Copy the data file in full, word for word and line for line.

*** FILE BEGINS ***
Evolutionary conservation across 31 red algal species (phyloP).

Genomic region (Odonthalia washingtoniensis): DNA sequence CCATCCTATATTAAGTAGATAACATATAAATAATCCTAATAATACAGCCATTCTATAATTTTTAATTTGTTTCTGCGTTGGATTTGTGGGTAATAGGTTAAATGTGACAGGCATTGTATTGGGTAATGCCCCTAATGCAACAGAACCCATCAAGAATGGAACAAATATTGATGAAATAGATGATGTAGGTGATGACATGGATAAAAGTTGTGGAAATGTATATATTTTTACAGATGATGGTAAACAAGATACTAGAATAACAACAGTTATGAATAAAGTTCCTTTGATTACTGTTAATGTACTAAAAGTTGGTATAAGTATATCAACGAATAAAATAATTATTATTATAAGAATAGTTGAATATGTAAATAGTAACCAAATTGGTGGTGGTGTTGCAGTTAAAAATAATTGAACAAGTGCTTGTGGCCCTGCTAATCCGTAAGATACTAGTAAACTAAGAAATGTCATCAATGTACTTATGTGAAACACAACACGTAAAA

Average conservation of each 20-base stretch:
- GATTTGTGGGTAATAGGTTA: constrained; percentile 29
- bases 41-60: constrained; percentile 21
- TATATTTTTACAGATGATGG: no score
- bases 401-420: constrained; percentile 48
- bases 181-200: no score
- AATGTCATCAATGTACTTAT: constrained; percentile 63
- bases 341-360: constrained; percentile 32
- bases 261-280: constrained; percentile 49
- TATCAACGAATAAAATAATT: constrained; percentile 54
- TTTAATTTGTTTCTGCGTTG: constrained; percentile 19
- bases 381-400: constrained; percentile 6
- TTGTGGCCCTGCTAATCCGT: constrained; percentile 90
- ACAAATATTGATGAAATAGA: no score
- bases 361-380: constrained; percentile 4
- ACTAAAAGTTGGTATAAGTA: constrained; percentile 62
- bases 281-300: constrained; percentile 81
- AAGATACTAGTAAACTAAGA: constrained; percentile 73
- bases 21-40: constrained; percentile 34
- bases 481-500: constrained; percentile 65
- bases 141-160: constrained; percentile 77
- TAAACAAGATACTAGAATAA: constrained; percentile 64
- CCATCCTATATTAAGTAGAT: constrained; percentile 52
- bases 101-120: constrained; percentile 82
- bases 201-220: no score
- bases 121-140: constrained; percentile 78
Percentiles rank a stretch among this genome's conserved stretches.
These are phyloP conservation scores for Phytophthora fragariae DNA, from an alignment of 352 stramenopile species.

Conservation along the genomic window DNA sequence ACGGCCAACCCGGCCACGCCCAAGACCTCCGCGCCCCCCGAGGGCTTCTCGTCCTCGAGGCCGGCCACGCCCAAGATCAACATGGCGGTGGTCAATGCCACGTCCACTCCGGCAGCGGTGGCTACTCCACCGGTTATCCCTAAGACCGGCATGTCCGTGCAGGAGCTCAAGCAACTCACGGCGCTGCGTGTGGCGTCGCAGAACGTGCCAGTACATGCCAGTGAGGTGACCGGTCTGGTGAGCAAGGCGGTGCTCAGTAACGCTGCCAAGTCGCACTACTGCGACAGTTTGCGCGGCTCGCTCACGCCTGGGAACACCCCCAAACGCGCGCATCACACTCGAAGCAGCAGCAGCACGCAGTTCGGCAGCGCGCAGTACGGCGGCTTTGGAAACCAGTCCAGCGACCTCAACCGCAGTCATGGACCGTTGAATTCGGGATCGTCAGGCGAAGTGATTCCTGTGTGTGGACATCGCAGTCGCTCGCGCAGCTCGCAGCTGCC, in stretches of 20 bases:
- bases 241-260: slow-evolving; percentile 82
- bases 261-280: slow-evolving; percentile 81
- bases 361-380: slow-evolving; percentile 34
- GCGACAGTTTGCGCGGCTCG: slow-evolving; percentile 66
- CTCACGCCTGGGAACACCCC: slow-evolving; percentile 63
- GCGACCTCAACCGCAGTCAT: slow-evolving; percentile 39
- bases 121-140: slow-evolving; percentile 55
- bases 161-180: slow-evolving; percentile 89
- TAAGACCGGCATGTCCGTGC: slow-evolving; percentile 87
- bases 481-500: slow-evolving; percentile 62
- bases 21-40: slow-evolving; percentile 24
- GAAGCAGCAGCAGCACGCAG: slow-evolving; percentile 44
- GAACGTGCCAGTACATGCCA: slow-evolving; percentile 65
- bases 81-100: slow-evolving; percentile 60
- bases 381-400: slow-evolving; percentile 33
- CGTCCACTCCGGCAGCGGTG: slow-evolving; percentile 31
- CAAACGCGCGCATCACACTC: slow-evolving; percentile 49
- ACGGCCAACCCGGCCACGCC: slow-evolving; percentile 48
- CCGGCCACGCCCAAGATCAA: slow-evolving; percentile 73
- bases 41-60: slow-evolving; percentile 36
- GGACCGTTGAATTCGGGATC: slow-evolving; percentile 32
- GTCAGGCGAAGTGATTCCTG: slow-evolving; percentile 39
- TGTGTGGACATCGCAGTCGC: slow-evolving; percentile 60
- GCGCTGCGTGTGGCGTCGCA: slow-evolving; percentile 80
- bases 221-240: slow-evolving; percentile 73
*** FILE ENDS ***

Evolutionary conservation across 31 red algal species (phyloP).

Genomic region (Odonthalia washingtoniensis): DNA sequence CCATCCTATATTAAGTAGATAACATATAAATAATCCTAATAATACAGCCATTCTATAATTTTTAATTTGTTTCTGCGTTGGATTTGTGGGTAATAGGTTAAATGTGACAGGCATTGTATTGGGTAATGCCCCTAATGCAACAGAACCCATCAAGAATGGAACAAATATTGATGAAATAGATGATGTAGGTGATGACATGGATAAAAGTTGTGGAAATGTATATATTTTTACAGATGATGGTAAACAAGATACTAGAATAACAACAGTTATGAATAAAGTTCCTTTGATTACTGTTAATGTACTAAAAGTTGGTATAAGTATATCAACGAATAAAATAATTATTATTATAAGAATAGTTGAATATGTAAATAGTAACCAAATTGGTGGTGGTGTTGCAGTTAAAAATAATTGAACAAGTGCTTGTGGCCCTGCTAATCCGTAAGATACTAGTAAACTAAGAAATGTCATCAATGTACTTATGTGAAACACAACACGTAAAA

Average conservation of each 20-base stretch:
- GATTTGTGGGTAATAGGTTA: constrained; percentile 29
- bases 41-60: constrained; percentile 21
- TATATTTTTACAGATGATGG: no score
- bases 401-420: constrained; percentile 48
- bases 181-200: no score
- AATGTCATCAATGTACTTAT: constrained; percentile 63
- bases 341-360: constrained; percentile 32
- bases 261-280: constrained; percentile 49
- TATCAACGAATAAAATAATT: constrained; percentile 54
- TTTAATTTGTTTCTGCGTTG: constrained; percentile 19
- bases 381-400: constrained; percentile 6
- TTGTGGCCCTGCTAATCCGT: constrained; percentile 90
- ACAAATATTGATGAAATAGA: no score
- bases 361-380: constrained; percentile 4
- ACTAAAAGTTGGTATAAGTA: constrained; percentile 62
- bases 281-300: constrained; percentile 81
- AAGATACTAGTAAACTAAGA: constrained; percentile 73
- bases 21-40: constrained; percentile 34
- bases 481-500: constrained; percentile 65
- bases 141-160: constrained; percentile 77
- TAAACAAGATACTAGAATAA: constrained; percentile 64
- CCATCCTATATTAAGTAGAT: constrained; percentile 52
- bases 101-120: constrained; percentile 82
- bases 201-220: no score
- bases 121-140: constrained; percentile 78
Percentiles rank a stretch among this genome's conserved stretches.
These are phyloP conservation scores for Phytophthora fragariae DNA, from an alignment of 352 stramenopile species.

Conservation along the genomic window DNA sequence ACGGCCAACCCGGCCACGCCCAAGACCTCCGCGCCCCCCGAGGGCTTCTCGTCCTCGAGGCCGGCCACGCCCAAGATCAACATGGCGGTGGTCAATGCCACGTCCACTCCGGCAGCGGTGGCTACTCCACCGGTTATCCCTAAGACCGGCATGTCCGTGCAGGAGCTCAAGCAACTCACGGCGCTGCGTGTGGCGTCGCAGAACGTGCCAGTACATGCCAGTGAGGTGACCGGTCTGGTGAGCAAGGCGGTGCTCAGTAACGCTGCCAAGTCGCACTACTGCGACAGTTTGCGCGGCTCGCTCACGCCTGGGAACACCCCCAAACGCGCGCATCACACTCGAAGCAGCAGCAGCACGCAGTTCGGCAGCGCGCAGTACGGCGGCTTTGGAAACCAGTCCAGCGACCTCAACCGCAGTCATGGACCGTTGAATTCGGGATCGTCAGGCGAAGTGATTCCTGTGTGTGGACATCGCAGTCGCTCGCGCAGCTCGCAGCTGCC, in stretches of 20 bases:
- bases 241-260: slow-evolving; percentile 82
- bases 261-280: slow-evolving; percentile 81
- bases 361-380: slow-evolving; percentile 34
- GCGACAGTTTGCGCGGCTCG: slow-evolving; percentile 66
- CTCACGCCTGGGAACACCCC: slow-evolving; percentile 63
- GCGACCTCAACCGCAGTCAT: slow-evolving; percentile 39
- bases 121-140: slow-evolving; percentile 55
- bases 161-180: slow-evolving; percentile 89
- TAAGACCGGCATGTCCGTGC: slow-evolving; percentile 87
- bases 481-500: slow-evolving; percentile 62
- bases 21-40: slow-evolving; percentile 24
- GAAGCAGCAGCAGCACGCAG: slow-evolving; percentile 44
- GAACGTGCCAGTACATGCCA: slow-evolving; percentile 65
- bases 81-100: slow-evolving; percentile 60
- bases 381-400: slow-evolving; percentile 33
- CGTCCACTCCGGCAGCGGTG: slow-evolving; percentile 31
- CAAACGCGCGCATCACACTC: slow-evolving; percentile 49
- ACGGCCAACCCGGCCACGCC: slow-evolving; percentile 48
- CCGGCCACGCCCAAGATCAA: slow-evolving; percentile 73
- bases 41-60: slow-evolving; percentile 36
- GGACCGTTGAATTCGGGATC: slow-evolving; percentile 32
- GTCAGGCGAAGTGATTCCTG: slow-evolving; percentile 39
- TGTGTGGACATCGCAGTCGC: slow-evolving; percentile 60
- GCGCTGCGTGTGGCGTCGCA: slow-evolving; percentile 80
- bases 221-240: slow-evolving; percentile 73